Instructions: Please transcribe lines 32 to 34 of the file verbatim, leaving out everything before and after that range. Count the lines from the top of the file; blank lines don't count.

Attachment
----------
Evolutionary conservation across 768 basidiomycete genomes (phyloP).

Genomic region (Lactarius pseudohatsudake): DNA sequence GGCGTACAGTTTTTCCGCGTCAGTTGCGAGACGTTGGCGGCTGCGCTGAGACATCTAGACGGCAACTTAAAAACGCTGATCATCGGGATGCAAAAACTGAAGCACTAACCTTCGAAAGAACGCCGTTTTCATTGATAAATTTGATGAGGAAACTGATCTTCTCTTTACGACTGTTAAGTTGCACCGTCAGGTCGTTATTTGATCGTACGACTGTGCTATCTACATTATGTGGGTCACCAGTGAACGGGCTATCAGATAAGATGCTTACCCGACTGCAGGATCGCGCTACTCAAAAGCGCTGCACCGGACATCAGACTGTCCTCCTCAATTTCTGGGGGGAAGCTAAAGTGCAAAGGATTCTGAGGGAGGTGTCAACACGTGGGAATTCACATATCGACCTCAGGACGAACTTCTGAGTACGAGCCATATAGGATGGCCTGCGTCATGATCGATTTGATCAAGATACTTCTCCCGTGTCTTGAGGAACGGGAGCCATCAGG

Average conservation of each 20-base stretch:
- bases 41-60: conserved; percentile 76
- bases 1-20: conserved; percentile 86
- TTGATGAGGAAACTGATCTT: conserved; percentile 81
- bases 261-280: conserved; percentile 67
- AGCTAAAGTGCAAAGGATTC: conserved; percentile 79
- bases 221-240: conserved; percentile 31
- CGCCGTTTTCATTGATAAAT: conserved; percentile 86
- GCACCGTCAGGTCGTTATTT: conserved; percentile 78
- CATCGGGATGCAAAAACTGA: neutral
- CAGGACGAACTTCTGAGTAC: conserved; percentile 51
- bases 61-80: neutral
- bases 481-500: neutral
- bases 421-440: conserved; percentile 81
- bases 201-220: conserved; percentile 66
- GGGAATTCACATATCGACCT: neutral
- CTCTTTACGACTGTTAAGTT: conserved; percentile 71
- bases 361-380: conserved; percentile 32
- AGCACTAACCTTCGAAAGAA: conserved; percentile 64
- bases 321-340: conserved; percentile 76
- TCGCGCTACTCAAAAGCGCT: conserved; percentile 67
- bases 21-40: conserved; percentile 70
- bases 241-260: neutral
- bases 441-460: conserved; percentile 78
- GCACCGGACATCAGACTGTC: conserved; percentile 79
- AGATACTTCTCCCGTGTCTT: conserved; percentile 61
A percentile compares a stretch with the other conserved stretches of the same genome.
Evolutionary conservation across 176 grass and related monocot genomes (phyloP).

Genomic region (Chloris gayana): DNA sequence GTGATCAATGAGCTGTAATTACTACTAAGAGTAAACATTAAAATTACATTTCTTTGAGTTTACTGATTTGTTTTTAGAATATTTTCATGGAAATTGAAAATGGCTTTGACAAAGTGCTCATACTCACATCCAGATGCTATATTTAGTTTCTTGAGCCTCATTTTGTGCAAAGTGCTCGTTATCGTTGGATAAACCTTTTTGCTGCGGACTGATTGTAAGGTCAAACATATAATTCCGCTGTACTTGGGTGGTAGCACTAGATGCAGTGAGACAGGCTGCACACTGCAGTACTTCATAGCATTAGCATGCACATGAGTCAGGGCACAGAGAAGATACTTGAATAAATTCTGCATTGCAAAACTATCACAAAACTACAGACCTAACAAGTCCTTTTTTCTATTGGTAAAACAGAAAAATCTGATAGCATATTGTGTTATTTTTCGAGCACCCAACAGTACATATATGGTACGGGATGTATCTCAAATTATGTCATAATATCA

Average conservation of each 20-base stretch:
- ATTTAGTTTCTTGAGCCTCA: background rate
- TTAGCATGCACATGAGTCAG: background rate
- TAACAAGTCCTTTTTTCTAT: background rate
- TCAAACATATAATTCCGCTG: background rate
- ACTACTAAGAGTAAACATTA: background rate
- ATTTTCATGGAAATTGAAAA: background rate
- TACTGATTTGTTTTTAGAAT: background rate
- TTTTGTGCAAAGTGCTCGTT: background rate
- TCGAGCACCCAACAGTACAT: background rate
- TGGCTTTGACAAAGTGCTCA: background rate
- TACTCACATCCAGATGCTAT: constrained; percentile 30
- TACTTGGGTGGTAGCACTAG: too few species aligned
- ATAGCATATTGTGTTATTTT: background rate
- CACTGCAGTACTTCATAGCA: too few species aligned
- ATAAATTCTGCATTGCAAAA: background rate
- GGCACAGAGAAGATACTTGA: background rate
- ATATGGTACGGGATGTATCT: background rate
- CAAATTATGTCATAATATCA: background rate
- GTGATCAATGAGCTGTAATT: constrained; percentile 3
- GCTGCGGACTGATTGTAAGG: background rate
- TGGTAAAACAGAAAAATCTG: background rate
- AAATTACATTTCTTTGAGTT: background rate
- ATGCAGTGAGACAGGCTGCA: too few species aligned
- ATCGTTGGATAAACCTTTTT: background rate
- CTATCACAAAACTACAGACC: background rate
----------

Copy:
Average conservation of each 20-base stretch:
- ATTTAGTTTCTTGAGCCTCA: background rate
- TTAGCATGCACATGAGTCAG: background rate